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Frankenstein (Illustrated): The Modern Prometheus

by Mary Shelley on 2019-04-04

Frankenstein; or, The Modern Prometheus is a novel written by English author Mary Shelley (1797–1851) that tells the story of Victor Frankenstein, a young scientist who creates a hideous, sapient creature in an unorthodox scientific experiment. Shelley started writing the story when she was 18, and the first edition of the novel was published anonymously in London on 1 January 1818, when she was 20. Her name first appeared on the second edition, published in 1823.

Shelley travelled through Europe in 1814, journeying along the river Rhine in Germany with a stop in Gernsheim, which is 17 kilometres (11 mi) away from Frankenstein Castle, where, two centuries before, an alchemist was engaged in experiments. Later, she travelled in the region of Geneva (Switzerland)—where much of the story takes place—and the topic of galvanism and occult ideas were themes of conversation among her companions, particularly her lover and future husband, Percy Shelley. Mary, Percy and Lord Byron decided to have a competition to see who could write the best horror story. After thinking for days, Shelley dreamt about a scientist who created life and was horrified by what he had made; her dream later evolved into the novel's story.

Frankenstein is infused with elements of the Gothic novel and the Romantic movement. At the same time, it is an early example of science fiction. Brian Aldiss has argued that it should be considered the first true science fiction story because, in contrast to previous stories with fantastical elements resembling those of later science fiction, the central character "makes a deliberate decision" and "turns to modern experiments in the laboratory" to achieve fantastic results. It has had a considerable influence in literature and popular culture and spawned a complete genre of horror stories, films and plays.

Since the novel's publication, the name "Frankenstein" has often been used to refer to the monster itself. This usage is considered erroneous, but some commentators regard it as well-established and acceptable. In the novel, Frankenstein's creation is identified by words such as "creature", "monster", "daemon", "wretch", "abortion", "fiend" and "it". Speaking to Victor Frankenstein, the monster says "I ought to be thy Adam, but I am rather the fallen angel" (which ties to Lucifer in Paradise Lost, which the monster reads, and which relates to the disobedience of Prometheus in the book's subtitle).

3 books to know: Post-apocalyptic fiction

by Mary Shelley on 2019-02-25

Welcome to the 3 Books To Know series, our idea is to help readers learn about fascinating topics through three essential and relevant books.

These carefully selected works can be fiction, non-fiction, historical documents or even biographies.

We will always select for you three great works to instigate your mind, this time the topic is: Post-Apocalyptic Fiction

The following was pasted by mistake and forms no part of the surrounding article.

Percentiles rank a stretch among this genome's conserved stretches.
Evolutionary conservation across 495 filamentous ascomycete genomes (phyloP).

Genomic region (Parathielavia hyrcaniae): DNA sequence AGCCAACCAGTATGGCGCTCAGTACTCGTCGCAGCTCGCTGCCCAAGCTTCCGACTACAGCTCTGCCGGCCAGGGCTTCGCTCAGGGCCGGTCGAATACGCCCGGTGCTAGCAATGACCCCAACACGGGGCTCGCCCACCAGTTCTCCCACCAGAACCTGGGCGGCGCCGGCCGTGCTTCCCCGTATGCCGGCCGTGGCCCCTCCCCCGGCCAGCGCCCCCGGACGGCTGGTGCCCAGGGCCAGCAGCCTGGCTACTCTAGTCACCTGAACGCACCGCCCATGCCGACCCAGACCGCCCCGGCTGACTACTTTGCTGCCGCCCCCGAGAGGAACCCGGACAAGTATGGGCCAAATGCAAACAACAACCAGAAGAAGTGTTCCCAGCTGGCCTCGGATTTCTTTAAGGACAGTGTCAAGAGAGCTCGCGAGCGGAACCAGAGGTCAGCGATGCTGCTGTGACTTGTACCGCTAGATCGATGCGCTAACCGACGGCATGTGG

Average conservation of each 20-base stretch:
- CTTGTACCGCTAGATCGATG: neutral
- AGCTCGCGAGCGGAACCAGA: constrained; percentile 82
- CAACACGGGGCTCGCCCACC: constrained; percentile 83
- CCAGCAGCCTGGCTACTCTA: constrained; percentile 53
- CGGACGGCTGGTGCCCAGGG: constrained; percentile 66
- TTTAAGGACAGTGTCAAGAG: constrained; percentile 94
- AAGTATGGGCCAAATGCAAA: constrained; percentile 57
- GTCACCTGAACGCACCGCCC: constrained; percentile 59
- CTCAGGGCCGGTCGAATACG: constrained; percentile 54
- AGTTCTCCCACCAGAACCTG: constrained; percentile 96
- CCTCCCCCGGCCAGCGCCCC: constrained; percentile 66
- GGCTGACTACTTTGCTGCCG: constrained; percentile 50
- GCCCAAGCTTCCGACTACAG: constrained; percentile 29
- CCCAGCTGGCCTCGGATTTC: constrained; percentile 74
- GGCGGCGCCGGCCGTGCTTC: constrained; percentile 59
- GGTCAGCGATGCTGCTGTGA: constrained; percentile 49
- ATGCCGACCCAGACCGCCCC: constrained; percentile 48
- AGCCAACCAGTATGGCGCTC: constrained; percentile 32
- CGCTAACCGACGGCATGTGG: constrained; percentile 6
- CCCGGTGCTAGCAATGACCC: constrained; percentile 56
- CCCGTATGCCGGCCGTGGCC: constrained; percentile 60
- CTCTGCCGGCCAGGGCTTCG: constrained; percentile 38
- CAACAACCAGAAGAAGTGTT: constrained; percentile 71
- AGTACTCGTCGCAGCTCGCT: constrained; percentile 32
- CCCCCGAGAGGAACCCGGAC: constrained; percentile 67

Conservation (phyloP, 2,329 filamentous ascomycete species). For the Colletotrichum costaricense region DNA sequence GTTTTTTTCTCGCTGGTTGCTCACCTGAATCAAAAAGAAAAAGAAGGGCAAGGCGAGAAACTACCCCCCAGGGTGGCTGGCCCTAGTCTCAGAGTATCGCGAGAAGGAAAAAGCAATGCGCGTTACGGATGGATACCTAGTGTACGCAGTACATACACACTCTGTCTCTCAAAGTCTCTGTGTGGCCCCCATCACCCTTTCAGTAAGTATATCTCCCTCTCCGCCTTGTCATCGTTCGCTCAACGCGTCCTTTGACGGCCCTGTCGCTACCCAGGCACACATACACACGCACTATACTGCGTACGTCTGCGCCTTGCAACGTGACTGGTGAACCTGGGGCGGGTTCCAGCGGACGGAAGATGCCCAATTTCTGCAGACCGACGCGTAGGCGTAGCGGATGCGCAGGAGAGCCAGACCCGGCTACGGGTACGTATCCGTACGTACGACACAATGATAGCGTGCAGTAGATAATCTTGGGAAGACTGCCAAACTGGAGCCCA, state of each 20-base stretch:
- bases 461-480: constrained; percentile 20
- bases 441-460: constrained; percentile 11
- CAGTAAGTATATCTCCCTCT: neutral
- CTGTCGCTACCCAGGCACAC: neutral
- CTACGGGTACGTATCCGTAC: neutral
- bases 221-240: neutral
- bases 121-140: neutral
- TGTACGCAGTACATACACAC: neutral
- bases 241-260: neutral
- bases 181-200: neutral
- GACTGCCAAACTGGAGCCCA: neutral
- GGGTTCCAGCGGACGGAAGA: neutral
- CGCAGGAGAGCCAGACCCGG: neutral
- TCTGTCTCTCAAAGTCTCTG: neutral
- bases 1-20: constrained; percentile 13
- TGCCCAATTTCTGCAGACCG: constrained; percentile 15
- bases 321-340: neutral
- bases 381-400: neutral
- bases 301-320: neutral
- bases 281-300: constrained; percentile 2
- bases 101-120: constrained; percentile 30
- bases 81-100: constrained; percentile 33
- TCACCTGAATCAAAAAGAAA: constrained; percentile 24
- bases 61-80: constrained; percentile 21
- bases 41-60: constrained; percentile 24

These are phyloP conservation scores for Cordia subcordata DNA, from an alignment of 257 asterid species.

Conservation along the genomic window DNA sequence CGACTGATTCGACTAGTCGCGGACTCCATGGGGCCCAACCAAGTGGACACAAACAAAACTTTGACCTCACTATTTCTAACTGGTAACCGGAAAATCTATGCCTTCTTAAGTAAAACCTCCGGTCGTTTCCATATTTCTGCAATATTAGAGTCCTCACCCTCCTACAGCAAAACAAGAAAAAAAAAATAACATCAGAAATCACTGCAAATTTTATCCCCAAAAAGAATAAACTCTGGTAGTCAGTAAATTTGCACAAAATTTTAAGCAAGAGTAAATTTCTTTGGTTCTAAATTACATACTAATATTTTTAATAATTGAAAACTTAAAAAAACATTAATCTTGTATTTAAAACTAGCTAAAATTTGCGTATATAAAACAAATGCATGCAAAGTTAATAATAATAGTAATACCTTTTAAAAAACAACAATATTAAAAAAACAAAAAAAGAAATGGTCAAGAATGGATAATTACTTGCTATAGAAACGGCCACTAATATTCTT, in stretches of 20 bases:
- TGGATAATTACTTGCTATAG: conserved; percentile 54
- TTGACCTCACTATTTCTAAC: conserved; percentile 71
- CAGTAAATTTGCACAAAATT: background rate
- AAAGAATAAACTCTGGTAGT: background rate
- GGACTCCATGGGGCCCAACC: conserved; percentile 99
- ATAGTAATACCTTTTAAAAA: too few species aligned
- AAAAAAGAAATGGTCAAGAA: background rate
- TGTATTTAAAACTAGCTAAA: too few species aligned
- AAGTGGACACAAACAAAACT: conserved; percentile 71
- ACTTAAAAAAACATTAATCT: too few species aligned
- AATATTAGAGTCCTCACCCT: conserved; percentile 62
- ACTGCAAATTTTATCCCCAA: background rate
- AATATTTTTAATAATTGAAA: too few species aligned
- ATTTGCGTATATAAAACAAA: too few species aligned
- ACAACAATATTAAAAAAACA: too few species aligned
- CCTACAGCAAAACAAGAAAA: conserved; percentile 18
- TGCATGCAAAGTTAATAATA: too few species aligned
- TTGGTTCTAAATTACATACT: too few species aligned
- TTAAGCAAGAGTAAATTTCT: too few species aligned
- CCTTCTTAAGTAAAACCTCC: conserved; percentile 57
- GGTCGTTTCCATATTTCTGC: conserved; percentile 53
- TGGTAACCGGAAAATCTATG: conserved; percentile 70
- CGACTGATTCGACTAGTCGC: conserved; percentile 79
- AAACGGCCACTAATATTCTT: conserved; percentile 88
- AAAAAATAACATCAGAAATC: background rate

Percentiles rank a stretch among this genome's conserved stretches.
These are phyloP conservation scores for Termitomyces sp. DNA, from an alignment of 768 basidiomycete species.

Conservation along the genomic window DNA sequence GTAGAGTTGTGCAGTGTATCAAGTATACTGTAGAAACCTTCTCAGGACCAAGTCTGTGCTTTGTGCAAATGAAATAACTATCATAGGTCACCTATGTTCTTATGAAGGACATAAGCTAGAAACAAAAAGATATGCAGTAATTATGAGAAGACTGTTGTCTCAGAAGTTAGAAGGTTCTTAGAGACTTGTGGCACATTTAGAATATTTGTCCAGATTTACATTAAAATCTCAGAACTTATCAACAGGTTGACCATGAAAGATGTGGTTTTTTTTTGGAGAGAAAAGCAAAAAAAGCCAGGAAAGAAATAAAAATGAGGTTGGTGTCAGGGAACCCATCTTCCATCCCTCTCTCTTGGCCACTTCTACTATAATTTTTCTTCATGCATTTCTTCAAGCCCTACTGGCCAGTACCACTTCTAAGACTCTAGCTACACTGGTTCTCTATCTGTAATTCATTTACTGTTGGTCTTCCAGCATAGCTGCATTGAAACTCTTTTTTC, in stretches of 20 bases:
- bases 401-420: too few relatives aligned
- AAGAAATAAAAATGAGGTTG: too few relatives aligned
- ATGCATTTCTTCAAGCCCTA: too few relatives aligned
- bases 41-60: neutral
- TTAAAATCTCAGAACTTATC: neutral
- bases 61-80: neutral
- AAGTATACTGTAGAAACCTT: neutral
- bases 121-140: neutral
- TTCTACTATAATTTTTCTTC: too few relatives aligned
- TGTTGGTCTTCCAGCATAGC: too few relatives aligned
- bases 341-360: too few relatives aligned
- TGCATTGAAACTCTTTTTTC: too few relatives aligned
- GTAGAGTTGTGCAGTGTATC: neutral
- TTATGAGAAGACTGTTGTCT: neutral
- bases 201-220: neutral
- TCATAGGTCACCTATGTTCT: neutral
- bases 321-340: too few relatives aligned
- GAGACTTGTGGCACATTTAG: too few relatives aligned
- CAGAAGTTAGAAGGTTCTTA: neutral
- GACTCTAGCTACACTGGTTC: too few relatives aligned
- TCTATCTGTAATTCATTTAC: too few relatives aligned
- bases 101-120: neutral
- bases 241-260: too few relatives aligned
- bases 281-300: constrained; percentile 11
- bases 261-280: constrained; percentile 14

Jack London's book place in 2073, sixty years after an uncontrollable epidemic has depopulated the planet. A former English professor is one of the survivors and he travels with his grandsons. The teacher tells the grandchildren the story of how the plague spread and how the world was before the devastation.

In After London a long forgotten catastrophe devastates Europe and returns cities to nature. Good news for nature, bad news for human survivors, who live in an almost medieval state.

The inventor of modern science fiction, Mary Shelley, also describes a world ravaged by disease where human societies invade into a state of horror and barbarism.

This is one of many books in the series 3 Books To Know. If you liked this book, look for the other titles in the series, we are sure you will like some of the topics.


Frankenstein

by Mary Shelley on 2017-11-15

Mary Shelley began writing Frankenstein when she was only eighteen. At once a Gothic thriller, a passionate romance, and a cautionary tale about the dangers of science, Frankenstein tells the story of committed science student Victor Frankenstein. Obsessed with discovering the cause of generation and life and bestowing animation upon lifeless matter, Frankenstein assembles a human being from stolen body parts but; upon bringing it to life, he recoils in horror at the creature’s hideousness. Tormented by isolation and loneliness, the once-innocent creature turns to evil and unleashes a campaign of murderous revenge against his creator, Frankenstein.
Frankenstein, an instant bestseller and an important ancestor of both the horror and science fiction genres, not only tells a terrifying story, but also raises profound, disturbing questions about the very nature of life and the place of humankind within the cosmos: What does it mean to be human? What responsibilities do we have to each other? How far can we go in tampering with Nature? In our age, filled with news of organ donation genetic engineering, and bio-terrorism, these questions are more relevant than ever.

A masterpiece. —Phillip Pullman
One of the most original and complete productions of the day. —Percy Bysshe Shelley
The greatest paradox and most astonishing achievement of Mary Shelley’s novel is that the monster is more human than his creator. This nameless being, as much a modern Adam as his creator is a modern Prometheus, is more lovable than his creator and more hateful, more to be pitied and more to be feared, and above all able to give the attentive reader that shock of added consciousness in which aesthetic recognition compels a heightened realization of self. —Harold Bloom


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